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Capt. Jason Cyr, bottom, battles Marine Corps Capt. Chris Esrey during the Army Combatives tournament last year  at Fort Benning, Ga. Combatives officials say they are considering awarding colored belts to designate soldiers' skill at its Combatives hand-to-hand fighting system.

Vince Little/U.S. Army
Capt. Jason Cyr, bottom, battles Marine Corps Capt. Chris Esrey during the Army Combatives tournament last year at Fort Benning, Ga. Combatives officials say they are considering awarding colored belts to designate soldiers' skill at its Combatives hand-to-hand fighting system. Vince Little/U.S. Army (Vince Little/U.S. Army)

GRAFENWÖHR, Germany — The Army might introduce colored belts to designate the level of soldiers’ training in its Combatives hand-to-hand fighting system.

Matt Larson, director of the Modern Army Combatives Program, said last week that Combatives instructors are looking at a belt system, something the Marine Corps introduced in 2001.

“There is a potential for us to do something like that in the future,” he said. “The Marine Corps has had a lot of success with their belt system. We will work within the Army system to make sure that whatever we are doing makes sense as an Army program.”

Leathernecks train for 40 to 70 hours to earn their first, tan-colored belt in the Marine Corps Martial Arts Program, according to Staff Sgt. Justin Pauley, a MCMAP black belt based in Stuttgart.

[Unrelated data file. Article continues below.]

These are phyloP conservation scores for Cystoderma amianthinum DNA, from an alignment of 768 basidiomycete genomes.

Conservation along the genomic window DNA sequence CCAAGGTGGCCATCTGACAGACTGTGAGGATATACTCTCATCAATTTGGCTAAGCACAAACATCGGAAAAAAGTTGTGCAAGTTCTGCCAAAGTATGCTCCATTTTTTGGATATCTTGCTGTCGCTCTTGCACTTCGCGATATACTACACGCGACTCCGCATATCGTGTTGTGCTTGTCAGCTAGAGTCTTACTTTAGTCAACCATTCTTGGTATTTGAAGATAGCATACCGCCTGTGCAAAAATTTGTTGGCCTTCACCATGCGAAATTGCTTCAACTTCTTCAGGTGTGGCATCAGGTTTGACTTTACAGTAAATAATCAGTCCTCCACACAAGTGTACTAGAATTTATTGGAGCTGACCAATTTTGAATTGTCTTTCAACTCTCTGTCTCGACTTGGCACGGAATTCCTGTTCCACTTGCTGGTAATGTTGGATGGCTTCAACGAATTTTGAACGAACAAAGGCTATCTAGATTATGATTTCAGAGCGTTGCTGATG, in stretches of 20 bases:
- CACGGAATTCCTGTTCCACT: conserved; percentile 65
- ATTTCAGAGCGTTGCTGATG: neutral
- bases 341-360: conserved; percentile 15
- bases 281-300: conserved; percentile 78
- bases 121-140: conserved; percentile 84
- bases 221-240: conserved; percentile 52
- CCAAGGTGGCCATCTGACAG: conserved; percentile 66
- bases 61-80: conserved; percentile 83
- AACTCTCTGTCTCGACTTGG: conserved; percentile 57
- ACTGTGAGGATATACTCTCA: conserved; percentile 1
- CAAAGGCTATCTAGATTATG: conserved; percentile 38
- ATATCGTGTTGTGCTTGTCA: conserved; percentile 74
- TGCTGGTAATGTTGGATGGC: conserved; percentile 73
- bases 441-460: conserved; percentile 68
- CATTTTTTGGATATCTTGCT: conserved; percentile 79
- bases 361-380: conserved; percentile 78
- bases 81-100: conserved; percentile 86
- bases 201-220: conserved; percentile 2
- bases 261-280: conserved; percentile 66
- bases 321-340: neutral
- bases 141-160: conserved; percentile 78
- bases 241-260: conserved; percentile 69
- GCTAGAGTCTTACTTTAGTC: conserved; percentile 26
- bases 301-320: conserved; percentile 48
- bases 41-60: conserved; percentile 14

The Marines’ belts, which run from tan through grey, green and brown to six degrees of black, can be worn with their camouflage utility uniforms, the 27-year-old Sioux Falls, S.D., native said.

“It gives the Marines a sense of accomplishment and shows them a progression through a martial system,” he said. “It allows them to see more advanced techniques as they advance through the belts.”

The highest ranked belts require the most study, Pauley said. For example, it took him seven weeks of training at the Martial Arts Center of Excellence in Quantico, Va., to progress from a brown to a black belt, he said.

“The hours we put in are quite a bit longer (than soldiers learning Combatives),” he said. “There’s combat conditioning and classroom studies and we do knife and bayonet fighting and train in the use of weapons of opportunity.”

Introducing martial-arts belts to Combatives could be a way to inspire soldiers to develop their skills, Larson said.

“The sporting aspects (of Combatives) are very important,” he said. “It is the best tool we have to motivate people to train to a very high level.”

However, Larson said he doesn’t want Combatives to become too much like a sport.

“These [belts] are just aspects of a program that is about training for combat,” he said. “If people don’t stay focused on combat, they will soon be training for [martial arts instead].”

robsons@estripes.osd.mil

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